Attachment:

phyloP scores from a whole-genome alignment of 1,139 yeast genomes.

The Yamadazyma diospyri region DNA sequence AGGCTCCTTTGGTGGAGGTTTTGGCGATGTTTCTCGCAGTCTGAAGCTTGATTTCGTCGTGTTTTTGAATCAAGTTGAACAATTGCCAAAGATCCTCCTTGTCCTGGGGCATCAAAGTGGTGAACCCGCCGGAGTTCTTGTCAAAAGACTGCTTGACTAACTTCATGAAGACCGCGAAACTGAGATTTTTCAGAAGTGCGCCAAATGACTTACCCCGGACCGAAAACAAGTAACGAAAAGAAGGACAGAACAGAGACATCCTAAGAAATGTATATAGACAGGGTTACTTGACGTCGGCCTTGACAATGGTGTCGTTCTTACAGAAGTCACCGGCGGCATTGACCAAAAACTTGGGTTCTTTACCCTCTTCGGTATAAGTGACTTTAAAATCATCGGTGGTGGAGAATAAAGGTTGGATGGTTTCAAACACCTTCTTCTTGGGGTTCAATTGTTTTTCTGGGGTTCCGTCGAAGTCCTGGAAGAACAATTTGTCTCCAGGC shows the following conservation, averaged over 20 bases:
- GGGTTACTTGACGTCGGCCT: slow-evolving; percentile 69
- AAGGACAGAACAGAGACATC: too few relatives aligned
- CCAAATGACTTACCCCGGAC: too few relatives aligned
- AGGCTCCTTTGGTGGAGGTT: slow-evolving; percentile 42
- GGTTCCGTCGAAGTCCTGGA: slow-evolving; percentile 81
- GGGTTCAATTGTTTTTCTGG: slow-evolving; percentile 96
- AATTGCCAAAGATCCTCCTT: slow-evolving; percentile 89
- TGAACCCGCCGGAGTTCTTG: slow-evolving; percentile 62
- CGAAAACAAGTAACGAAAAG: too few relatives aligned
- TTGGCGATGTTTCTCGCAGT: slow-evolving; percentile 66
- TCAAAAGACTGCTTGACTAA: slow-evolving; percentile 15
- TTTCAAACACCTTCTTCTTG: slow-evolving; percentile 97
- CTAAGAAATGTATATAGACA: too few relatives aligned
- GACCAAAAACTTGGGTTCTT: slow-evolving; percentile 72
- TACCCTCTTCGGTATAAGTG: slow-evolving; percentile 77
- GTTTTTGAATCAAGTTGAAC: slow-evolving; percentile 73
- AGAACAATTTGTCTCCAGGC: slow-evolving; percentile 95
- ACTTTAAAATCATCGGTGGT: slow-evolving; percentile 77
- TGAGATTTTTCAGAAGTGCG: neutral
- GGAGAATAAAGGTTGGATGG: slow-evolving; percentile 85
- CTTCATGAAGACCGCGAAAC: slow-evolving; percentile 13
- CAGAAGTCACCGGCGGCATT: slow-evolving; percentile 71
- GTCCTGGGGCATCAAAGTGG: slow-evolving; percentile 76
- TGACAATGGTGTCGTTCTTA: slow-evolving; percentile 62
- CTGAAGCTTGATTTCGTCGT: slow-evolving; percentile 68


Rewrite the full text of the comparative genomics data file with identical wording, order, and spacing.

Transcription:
phyloP scores from a whole-genome alignment of 1,139 yeast genomes.

The Yamadazyma diospyri region DNA sequence AGGCTCCTTTGGTGGAGGTTTTGGCGATGTTTCTCGCAGTCTGAAGCTTGATTTCGTCGTGTTTTTGAATCAAGTTGAACAATTGCCAAAGATCCTCCTTGTCCTGGGGCATCAAAGTGGTGAACCCGCCGGAGTTCTTGTCAAAAGACTGCTTGACTAACTTCATGAAGACCGCGAAACTGAGATTTTTCAGAAGTGCGCCAAATGACTTACCCCGGACCGAAAACAAGTAACGAAAAGAAGGACAGAACAGAGACATCCTAAGAAATGTATATAGACAGGGTTACTTGACGTCGGCCTTGACAATGGTGTCGTTCTTACAGAAGTCACCGGCGGCATTGACCAAAAACTTGGGTTCTTTACCCTCTTCGGTATAAGTGACTTTAAAATCATCGGTGGTGGAGAATAAAGGTTGGATGGTTTCAAACACCTTCTTCTTGGGGTTCAATTGTTTTTCTGGGGTTCCGTCGAAGTCCTGGAAGAACAATTTGTCTCCAGGC shows the following conservation, averaged over 20 bases:
- GGGTTACTTGACGTCGGCCT: slow-evolving; percentile 69
- AAGGACAGAACAGAGACATC: too few relatives aligned
- CCAAATGACTTACCCCGGAC: too few relatives aligned
- AGGCTCCTTTGGTGGAGGTT: slow-evolving; percentile 42
- GGTTCCGTCGAAGTCCTGGA: slow-evolving; percentile 81
- GGGTTCAATTGTTTTTCTGG: slow-evolving; percentile 96
- AATTGCCAAAGATCCTCCTT: slow-evolving; percentile 89
- TGAACCCGCCGGAGTTCTTG: slow-evolving; percentile 62
- CGAAAACAAGTAACGAAAAG: too few relatives aligned
- TTGGCGATGTTTCTCGCAGT: slow-evolving; percentile 66
- TCAAAAGACTGCTTGACTAA: slow-evolving; percentile 15
- TTTCAAACACCTTCTTCTTG: slow-evolving; percentile 97
- CTAAGAAATGTATATAGACA: too few relatives aligned
- GACCAAAAACTTGGGTTCTT: slow-evolving; percentile 72
- TACCCTCTTCGGTATAAGTG: slow-evolving; percentile 77
- GTTTTTGAATCAAGTTGAAC: slow-evolving; percentile 73
- AGAACAATTTGTCTCCAGGC: slow-evolving; percentile 95
- ACTTTAAAATCATCGGTGGT: slow-evolving; percentile 77
- TGAGATTTTTCAGAAGTGCG: neutral
- GGAGAATAAAGGTTGGATGG: slow-evolving; percentile 85
- CTTCATGAAGACCGCGAAAC: slow-evolving; percentile 13
- CAGAAGTCACCGGCGGCATT: slow-evolving; percentile 71
- GTCCTGGGGCATCAAAGTGG: slow-evolving; percentile 76
- TGACAATGGTGTCGTTCTTA: slow-evolving; percentile 62
- CTGAAGCTTGATTTCGTCGT: slow-evolving; percentile 68